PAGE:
Written 12 August 2020
This review is the subjective opinion of a Tripadvisor member and not of Tripadvisor LLC. Tripadvisor performs checks on reviews as part of our industry-leading trust & safety standards. Read our transparency report to learn more.

ERIC W
Knoxville, TN4,420 contributions
4.0 of 5 bubbles
Jan 2020 • Couples
Beautiful old church well worth checking out. I love how different churches are all over the world. Free entry and you only need about 15-30 minutes to check the whole place out
Written 24 January 2020
This review is the subjective opinion of a Tripadvisor member and not of Tripadvisor LLC. Tripadvisor performs checks on reviews as part of our industry-leading trust & safety standards. Read our transparency report to learn more.

GordonW318
Gloucester, UK1,205 contributions
4.0 of 5 bubbles
Dec 2019
This church has changed little since the colonial days and is the oldest church in the city and was built to resist invaders
Written 21 January 2020
This review is the subjective opinion of a Tripadvisor member and not of Tripadvisor LLC. Tripadvisor performs checks on reviews as part of our industry-leading trust & safety standards. Read our transparency report to learn more.

Ramadama
New Providence, NJ2,913 contributions
3.0 of 5 bubbles
Dec 2019 • Couples
This is the oldest church in Cartegena and if you are passing by and the door is open go in and take a look. The day we walked they were conducting a wedding service. The church itself is very average.
Written 14 December 2019
This review is the subjective opinion of a Tripadvisor member and not of Tripadvisor LLC. Tripadvisor performs checks on reviews as part of our industry-leading trust & safety standards. Read our transparency report to learn more.

roy v
Traralgon, Australia5,659 contributions
4.0 of 5 bubbles
Apr 2019 • Couples
As part of a tour we were taken here and given time to see this great old church and enjoy the square that bore the same name.
Being built in 1570 it is apparently the oldest church in town and the architecture is popular of that time, it is a big complex overall, covering a whole block .
Lovely inside with lots Of tombstones and other interesting features, a lot of history has gone through it’s doors.
Well worth a look .
Written 4 May 2019
This review is the subjective opinion of a Tripadvisor member and not of Tripadvisor LLC. Tripadvisor performs checks on reviews as part of our industry-leading trust & safety standards. Read our transparency report to learn more.

Kelleygirl2
Sarasota, FL6,308 contributions
4.0 of 5 bubbles
Feb 2019 • Couples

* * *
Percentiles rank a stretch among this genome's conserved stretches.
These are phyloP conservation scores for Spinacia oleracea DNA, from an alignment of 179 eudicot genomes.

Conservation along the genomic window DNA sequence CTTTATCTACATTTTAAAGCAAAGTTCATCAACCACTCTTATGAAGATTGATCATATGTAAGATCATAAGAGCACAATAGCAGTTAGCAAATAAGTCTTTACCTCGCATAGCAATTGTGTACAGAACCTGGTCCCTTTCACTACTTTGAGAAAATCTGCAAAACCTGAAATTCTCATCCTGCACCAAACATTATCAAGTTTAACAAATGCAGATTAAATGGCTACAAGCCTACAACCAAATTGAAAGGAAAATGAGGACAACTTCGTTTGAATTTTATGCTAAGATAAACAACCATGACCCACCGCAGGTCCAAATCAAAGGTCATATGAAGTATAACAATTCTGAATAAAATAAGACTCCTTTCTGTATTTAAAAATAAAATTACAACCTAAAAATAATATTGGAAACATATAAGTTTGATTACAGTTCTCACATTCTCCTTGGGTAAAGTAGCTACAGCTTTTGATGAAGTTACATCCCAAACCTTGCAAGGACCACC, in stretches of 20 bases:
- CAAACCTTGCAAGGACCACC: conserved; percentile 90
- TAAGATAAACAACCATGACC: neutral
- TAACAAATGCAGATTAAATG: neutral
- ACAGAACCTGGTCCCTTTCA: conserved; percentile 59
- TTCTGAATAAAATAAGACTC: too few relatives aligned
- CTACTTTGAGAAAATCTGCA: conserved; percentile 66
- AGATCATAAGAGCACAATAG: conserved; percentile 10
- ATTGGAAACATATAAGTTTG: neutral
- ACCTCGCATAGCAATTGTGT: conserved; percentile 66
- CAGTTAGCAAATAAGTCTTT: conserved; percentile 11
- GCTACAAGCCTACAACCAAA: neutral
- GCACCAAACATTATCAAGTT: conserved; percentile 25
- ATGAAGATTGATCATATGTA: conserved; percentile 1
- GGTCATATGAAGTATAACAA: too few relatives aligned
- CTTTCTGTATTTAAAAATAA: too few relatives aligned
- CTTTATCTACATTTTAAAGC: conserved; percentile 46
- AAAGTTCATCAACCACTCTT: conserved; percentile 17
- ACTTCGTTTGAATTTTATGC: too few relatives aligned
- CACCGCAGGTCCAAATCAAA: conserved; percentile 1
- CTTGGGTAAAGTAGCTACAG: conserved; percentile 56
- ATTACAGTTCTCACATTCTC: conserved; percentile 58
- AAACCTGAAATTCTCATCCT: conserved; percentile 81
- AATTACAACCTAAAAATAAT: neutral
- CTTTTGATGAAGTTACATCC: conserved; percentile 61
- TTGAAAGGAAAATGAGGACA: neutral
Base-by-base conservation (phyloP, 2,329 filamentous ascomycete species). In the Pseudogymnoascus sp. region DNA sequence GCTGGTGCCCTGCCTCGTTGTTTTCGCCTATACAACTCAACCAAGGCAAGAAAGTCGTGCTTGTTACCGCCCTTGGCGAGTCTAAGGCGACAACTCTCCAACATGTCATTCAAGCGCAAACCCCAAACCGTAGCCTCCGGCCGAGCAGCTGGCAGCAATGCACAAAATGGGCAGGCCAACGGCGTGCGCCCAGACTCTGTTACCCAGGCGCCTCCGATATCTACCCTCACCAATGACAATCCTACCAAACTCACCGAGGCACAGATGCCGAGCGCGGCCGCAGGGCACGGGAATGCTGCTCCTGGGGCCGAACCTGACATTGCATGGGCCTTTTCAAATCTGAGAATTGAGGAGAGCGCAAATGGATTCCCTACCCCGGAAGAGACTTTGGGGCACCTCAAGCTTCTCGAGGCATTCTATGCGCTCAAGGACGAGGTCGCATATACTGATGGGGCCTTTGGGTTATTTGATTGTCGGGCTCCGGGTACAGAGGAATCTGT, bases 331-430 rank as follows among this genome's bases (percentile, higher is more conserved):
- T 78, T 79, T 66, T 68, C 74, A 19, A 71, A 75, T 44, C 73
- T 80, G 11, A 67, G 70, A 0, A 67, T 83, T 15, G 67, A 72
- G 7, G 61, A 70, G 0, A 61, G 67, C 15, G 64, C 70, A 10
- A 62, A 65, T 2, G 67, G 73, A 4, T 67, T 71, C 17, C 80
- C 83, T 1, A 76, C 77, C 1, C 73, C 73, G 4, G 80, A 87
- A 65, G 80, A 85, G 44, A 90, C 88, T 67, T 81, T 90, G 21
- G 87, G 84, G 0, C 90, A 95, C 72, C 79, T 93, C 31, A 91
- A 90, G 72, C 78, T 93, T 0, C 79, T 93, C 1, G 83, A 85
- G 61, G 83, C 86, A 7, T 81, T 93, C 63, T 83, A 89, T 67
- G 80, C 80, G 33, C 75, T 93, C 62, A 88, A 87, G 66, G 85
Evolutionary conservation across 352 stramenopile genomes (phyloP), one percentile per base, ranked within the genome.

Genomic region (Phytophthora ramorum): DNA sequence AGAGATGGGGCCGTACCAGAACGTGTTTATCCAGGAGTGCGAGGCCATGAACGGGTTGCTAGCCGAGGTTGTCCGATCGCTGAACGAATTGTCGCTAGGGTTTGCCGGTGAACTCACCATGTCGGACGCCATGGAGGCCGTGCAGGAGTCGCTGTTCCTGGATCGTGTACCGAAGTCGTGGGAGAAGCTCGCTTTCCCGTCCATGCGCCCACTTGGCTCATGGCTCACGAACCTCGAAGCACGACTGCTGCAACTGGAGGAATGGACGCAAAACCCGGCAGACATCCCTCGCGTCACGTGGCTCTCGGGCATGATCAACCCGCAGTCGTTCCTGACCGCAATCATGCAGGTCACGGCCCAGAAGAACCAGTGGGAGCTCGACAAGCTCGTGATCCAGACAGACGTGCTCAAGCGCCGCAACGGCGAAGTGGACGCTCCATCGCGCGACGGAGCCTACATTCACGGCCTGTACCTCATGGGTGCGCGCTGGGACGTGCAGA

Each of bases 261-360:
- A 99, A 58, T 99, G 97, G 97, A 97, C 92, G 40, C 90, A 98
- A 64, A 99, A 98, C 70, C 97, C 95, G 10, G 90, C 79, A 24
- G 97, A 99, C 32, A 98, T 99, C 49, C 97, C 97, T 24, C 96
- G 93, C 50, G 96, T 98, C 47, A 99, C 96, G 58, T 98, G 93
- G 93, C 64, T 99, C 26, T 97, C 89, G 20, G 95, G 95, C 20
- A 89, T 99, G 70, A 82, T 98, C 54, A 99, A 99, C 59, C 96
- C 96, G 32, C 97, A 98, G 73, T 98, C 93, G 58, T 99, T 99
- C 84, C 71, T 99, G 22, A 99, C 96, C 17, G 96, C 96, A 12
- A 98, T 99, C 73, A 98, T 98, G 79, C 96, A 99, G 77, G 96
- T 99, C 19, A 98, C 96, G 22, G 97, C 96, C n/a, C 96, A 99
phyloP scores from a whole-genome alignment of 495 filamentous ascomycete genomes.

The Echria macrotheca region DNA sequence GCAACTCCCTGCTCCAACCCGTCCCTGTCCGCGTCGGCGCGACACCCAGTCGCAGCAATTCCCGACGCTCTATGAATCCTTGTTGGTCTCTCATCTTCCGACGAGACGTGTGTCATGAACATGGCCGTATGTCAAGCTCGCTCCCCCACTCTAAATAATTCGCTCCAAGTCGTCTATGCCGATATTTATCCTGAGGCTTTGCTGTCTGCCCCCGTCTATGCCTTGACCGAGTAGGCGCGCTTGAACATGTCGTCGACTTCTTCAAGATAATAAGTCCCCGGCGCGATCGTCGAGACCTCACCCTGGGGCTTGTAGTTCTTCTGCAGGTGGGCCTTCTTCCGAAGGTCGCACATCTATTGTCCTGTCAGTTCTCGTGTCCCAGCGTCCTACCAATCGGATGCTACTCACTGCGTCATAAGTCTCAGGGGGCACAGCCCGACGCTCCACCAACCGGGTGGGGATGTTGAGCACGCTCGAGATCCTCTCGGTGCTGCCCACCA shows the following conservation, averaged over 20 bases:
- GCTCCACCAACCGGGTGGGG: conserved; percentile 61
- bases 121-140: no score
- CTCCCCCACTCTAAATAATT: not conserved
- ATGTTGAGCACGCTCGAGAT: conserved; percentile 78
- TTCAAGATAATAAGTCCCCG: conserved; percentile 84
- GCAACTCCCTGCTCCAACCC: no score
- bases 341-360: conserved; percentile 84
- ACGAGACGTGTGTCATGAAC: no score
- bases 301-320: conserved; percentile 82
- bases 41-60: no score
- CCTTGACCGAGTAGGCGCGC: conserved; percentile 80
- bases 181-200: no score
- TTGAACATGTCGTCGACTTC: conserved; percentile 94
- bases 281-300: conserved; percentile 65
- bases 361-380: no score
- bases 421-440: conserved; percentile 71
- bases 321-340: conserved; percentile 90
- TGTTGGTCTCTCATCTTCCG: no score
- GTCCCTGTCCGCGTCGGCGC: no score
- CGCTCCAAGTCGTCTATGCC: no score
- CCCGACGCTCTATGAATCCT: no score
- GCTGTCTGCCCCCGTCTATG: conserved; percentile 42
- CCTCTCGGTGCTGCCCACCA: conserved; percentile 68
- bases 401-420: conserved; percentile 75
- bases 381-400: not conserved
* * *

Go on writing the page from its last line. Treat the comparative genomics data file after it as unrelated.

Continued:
The Convento de Santo Domingo, founded in 1551, and built in 1539, is the oldest church in Cartagena. It was a monument to baroque architecture favored by the Catholic Church during the Spanish Colonial period. 1529 was the first arrival of the Dominican Friars to evangelize Spain’s conquest. The early church maintained a community of friars of the Dominican Order here until the 19th century. Sam brought us inside the to see this historic church. It was surprisingly bright inside the lofty and spacious interior. The warm glow of sunshine on the gold walls of the altar contrasted with the deep blue dome and drew you forward, into the holy space. The floor in front of the high baroque altar is paved with old tombstones dating back to the 19th century.

An unusual metal and wood spiral staircase located toward the back of the church was used to provide access to the mezzanine. I was most impressed by the striking image of Christ carved in 18th century wood. The statue of Christ is displayed to the right of the altar tucked away out of view of the back of the church which means you really need to approach the altar to see it as well as the tombstones on the floor. To my mind, the statue steals the show with the black carving of Christ against the pale blue back lighting. It was most impressive. The Virgin Mary of Transition on the right hand side of the church is in repose with her crown of gold and emeralds.

Legend has it that the church’s tower is a little tilted because the devil showed up a few days before construction was finished and tried unsuccessfully to topple it. It does remain a bit tipsy. Apparently the construction crew were not adept at calculations. the unusually large central nave and covered by a heavy roof posed problems. Later on the vault began to crack so massive buttresses had to be added to the walls to support the structure and prevent it from collapsing. There were also problems with the quadrangular bell tower, which is still definitely crooked.
Written 28 April 2019
This review is the subjective opinion of a Tripadvisor member and not of Tripadvisor LLC. Tripadvisor performs checks on reviews as part of our industry-leading trust & safety standards. Read our transparency report to learn more.

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Templo de Santo Domingo, Cartagena